The Hobb’s Bargain is a twist on beauty and the beast, where beauty is a happily married 30 year-old with the second sight named Aren. She loses her family and her husband to raiders and then the village is plunged into peril when the blood magic that held the magic of the land is released and the very earth shifts. Aren’s occasional visions become true power. Another consequence is that wildlings, creatures of magic, are returning to the world. The combined threats of the raiders and the wildlings place the village in great peril and so she goes to the Hob and offers to make a bargain with him for his protection of the village.

I loved every single concept in this book.

I loved that it had a 30-year-old woman as the heroine discovering her powers and saving the day, I want more stories with women in their 30s. I loved that she was involved with and invested in her community. I loved that there was no weird much ado about sacrificing a virgin to the demons/dragon/Faries. I loved that she made the decision to make the bargain with the Hob.

I loved that there was disability representation in Kith, who was awesome and deserves everything. I loved that Aren and Kith had an honest to goodness friendship between a man and a woman and did not fall in love.

I loved that the traditional beauty and the beast twist did not have the traditional Stockholm Syndrome.

I loved that they made a deal with a magical creature and then were like wait, you have got to hold up your end for a year before we pay the price.

I loved that this was a book about courtship.

And I loved the Hob, he was fantastic, and a true “beast” as in this is no spoiled princeling turned monster, this is a wildling, it thinks like a wildling and it stays a wildling, and I loved his mischievous bent and his ability to love the heroine exactly as she was.

I loved the world and its fascinating details and myriad wildlings coming alive.

Yet somehow with all these lovely pieces together I was never in love with the story. I never disliked it. I made it all the way through quickly and easily, but I was never quite swept away by the story. I cannot quite answer why. I loved all the pieces separately, and having dissected the experience for a week I cannot pick out any one thing that I disliked. Except perhaps the assumed voice the narrator used for the MC Aren. I cannot suss out if my lack of enthusiasm for this book is due only to my mild irritation with the tone of the narrator or the story itself. If I ever have the chance to pick this up at my library I may give it another read and see if without the audio the book can successfully suck me in. If you love beauty and the beast re-tellings this book is certainly worth the read.

 

Buba’s Book Reviews:  On Swift Horses by Shannon Pufahl

Title: On Swift Horses

Author: Shannon Pufahl

Genre: Fiction/Historical Fiction/LGBT lit

Publisher: Riverhead

Publication date: 11/05/19

Rating: 7/10

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On Swift Horses is a haunting and beautiful historical fiction set in the late 1950s. It follows the story of Muriel, a newly married waitress from Kansas who with her new husband, Lee, has set out to San Diego to make a new life. Intertwined with it and in parallel to it, is the story of Julius, Lee’s brother, a drifter, gambler, petty thief, and a gay man. Although she doesn’t originally know what it is about Julius that draws her in, Muriel recognizes the otherness of him that is growing slowly within herself and is fascinated.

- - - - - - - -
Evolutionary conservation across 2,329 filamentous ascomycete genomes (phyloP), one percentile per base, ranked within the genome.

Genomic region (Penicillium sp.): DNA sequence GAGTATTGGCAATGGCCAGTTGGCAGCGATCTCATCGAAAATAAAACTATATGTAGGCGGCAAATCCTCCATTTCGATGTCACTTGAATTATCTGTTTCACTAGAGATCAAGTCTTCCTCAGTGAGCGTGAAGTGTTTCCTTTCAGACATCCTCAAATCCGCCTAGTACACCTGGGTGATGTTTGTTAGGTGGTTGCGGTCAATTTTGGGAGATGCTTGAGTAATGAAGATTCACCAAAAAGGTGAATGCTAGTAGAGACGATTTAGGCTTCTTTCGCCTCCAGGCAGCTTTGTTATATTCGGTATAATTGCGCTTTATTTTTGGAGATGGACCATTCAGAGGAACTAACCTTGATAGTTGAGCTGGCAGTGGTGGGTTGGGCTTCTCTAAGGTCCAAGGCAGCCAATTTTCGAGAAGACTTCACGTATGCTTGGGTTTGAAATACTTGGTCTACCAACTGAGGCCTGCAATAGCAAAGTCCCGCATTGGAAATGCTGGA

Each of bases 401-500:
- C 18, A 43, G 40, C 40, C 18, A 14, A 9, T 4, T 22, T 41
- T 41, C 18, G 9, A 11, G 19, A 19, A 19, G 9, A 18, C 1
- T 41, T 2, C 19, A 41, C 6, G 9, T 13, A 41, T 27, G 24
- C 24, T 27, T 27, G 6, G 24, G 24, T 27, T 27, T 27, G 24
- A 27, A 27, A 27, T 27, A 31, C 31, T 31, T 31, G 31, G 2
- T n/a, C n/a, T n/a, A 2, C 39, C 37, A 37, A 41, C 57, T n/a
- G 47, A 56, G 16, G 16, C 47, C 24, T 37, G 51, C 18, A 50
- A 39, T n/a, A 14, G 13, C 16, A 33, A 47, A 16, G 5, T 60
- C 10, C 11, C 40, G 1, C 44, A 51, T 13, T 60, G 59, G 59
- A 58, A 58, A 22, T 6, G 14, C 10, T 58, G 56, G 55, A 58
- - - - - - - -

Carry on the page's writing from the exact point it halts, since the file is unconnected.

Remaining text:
The story is a coming into self-possession for Muriel, as she uses the gossip of her jockey patrons at her work to bet on racehorses eventually winning enough for build a home in California and start a future together with Lee, at least until she discovers that perhaps perfect domesticity is not at all what she wants.  Muriel is a woman who lost her mother young and cut adrift, follows the script that was left for her. She finds a serious young man back from the war and sets about building a world of obligations to tie herself down and build walls so that her life will make sense again. It doesn’t begin to become about joy until she discovers that the otherness she admires in Julius is in her too.

Meanwhile, Julius is a man only at home on the edges. The war and the difficulties he faced in the navy due to his closeted lifestyle have made him cynical and unwilling to settle. He spends much of the book fruitlessly chasing after his gay lover in a search that is both haunting and endlessly hopeful.

The book is a beautiful read, lyrical and evocative even as it takes the post-war idealism and scratches away the gilt, looking straight into the eyes of atomic tests, the rapidly chilling cold war, gay men struggling to not be constantly at the fringes, and women striving to be seen.

I admit that I spent much of the book in pleasant confusion, drifting along on the lyricism and sweet melancholy. I also despite my best efforts began to dislike Julius, I kept wanting him to take charge of his life, instead of repeating the same mistakes, but that didn’t happen, and honestly, I don’t think it should have, that’s not what his story was about. On the other hand, I was deeply engrossed in and enchanted with Muriel’s journey of self-discovery, her bald fearlessness, and her determination.

If you like historical fiction from this era I cannot recommend it enough, it’s really a peek behind the curtain of all the huge momentous happenings of the era into the smaller happenings of little lives that are just as momentous. I’ll also say I went into the book knowing I’d rather burn money than gamble with it, so while the window into the world of gambling and betting was fascinating it really only cemented my desire to never ever gamble.